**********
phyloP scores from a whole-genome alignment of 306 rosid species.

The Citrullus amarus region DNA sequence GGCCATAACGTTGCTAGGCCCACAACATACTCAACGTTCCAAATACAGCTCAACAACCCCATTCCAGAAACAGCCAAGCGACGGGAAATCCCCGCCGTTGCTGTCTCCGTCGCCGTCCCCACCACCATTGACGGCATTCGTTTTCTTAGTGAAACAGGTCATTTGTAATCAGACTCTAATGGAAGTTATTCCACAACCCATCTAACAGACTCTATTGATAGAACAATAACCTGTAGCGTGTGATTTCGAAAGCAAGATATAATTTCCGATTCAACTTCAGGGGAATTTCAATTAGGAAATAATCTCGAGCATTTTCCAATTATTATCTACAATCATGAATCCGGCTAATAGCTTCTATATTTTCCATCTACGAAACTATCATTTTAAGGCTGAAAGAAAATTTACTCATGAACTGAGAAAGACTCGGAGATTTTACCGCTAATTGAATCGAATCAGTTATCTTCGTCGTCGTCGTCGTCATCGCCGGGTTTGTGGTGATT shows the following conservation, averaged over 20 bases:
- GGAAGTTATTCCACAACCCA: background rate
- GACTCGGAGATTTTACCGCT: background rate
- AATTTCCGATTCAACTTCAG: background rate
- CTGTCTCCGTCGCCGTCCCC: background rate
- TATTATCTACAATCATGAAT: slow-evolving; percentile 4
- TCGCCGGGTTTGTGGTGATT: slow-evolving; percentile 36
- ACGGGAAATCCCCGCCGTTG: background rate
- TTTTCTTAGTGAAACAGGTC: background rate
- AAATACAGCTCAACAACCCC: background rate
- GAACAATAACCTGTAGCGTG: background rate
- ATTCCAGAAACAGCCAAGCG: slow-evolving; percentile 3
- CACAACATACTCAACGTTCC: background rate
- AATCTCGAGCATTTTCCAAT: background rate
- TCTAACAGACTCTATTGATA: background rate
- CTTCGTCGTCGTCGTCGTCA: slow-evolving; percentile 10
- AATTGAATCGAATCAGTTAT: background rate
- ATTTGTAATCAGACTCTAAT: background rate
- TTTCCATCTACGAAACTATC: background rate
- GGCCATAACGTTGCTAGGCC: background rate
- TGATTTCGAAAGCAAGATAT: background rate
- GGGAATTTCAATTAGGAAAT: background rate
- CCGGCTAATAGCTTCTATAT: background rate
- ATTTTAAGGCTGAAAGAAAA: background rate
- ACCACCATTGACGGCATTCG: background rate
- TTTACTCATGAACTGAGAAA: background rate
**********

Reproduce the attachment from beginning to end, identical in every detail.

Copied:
phyloP scores from a whole-genome alignment of 306 rosid species.

The Citrullus amarus region DNA sequence GGCCATAACGTTGCTAGGCCCACAACATACTCAACGTTCCAAATACAGCTCAACAACCCCATTCCAGAAACAGCCAAGCGACGGGAAATCCCCGCCGTTGCTGTCTCCGTCGCCGTCCCCACCACCATTGACGGCATTCGTTTTCTTAGTGAAACAGGTCATTTGTAATCAGACTCTAATGGAAGTTATTCCACAACCCATCTAACAGACTCTATTGATAGAACAATAACCTGTAGCGTGTGATTTCGAAAGCAAGATATAATTTCCGATTCAACTTCAGGGGAATTTCAATTAGGAAATAATCTCGAGCATTTTCCAATTATTATCTACAATCATGAATCCGGCTAATAGCTTCTATATTTTCCATCTACGAAACTATCATTTTAAGGCTGAAAGAAAATTTACTCATGAACTGAGAAAGACTCGGAGATTTTACCGCTAATTGAATCGAATCAGTTATCTTCGTCGTCGTCGTCGTCATCGCCGGGTTTGTGGTGATT shows the following conservation, averaged over 20 bases:
- GGAAGTTATTCCACAACCCA: background rate
- GACTCGGAGATTTTACCGCT: background rate
- AATTTCCGATTCAACTTCAG: background rate
- CTGTCTCCGTCGCCGTCCCC: background rate
- TATTATCTACAATCATGAAT: slow-evolving; percentile 4
- TCGCCGGGTTTGTGGTGATT: slow-evolving; percentile 36
- ACGGGAAATCCCCGCCGTTG: background rate
- TTTTCTTAGTGAAACAGGTC: background rate
- AAATACAGCTCAACAACCCC: background rate
- GAACAATAACCTGTAGCGTG: background rate
- ATTCCAGAAACAGCCAAGCG: slow-evolving; percentile 3
- CACAACATACTCAACGTTCC: background rate
- AATCTCGAGCATTTTCCAAT: background rate
- TCTAACAGACTCTATTGATA: background rate
- CTTCGTCGTCGTCGTCGTCA: slow-evolving; percentile 10
- AATTGAATCGAATCAGTTAT: background rate
- ATTTGTAATCAGACTCTAAT: background rate
- TTTCCATCTACGAAACTATC: background rate
- GGCCATAACGTTGCTAGGCC: background rate
- TGATTTCGAAAGCAAGATAT: background rate
- GGGAATTTCAATTAGGAAAT: background rate
- CCGGCTAATAGCTTCTATAT: background rate
- ATTTTAAGGCTGAAAGAAAA: background rate
- ACCACCATTGACGGCATTCG: background rate
- TTTACTCATGAACTGAGAAA: background rate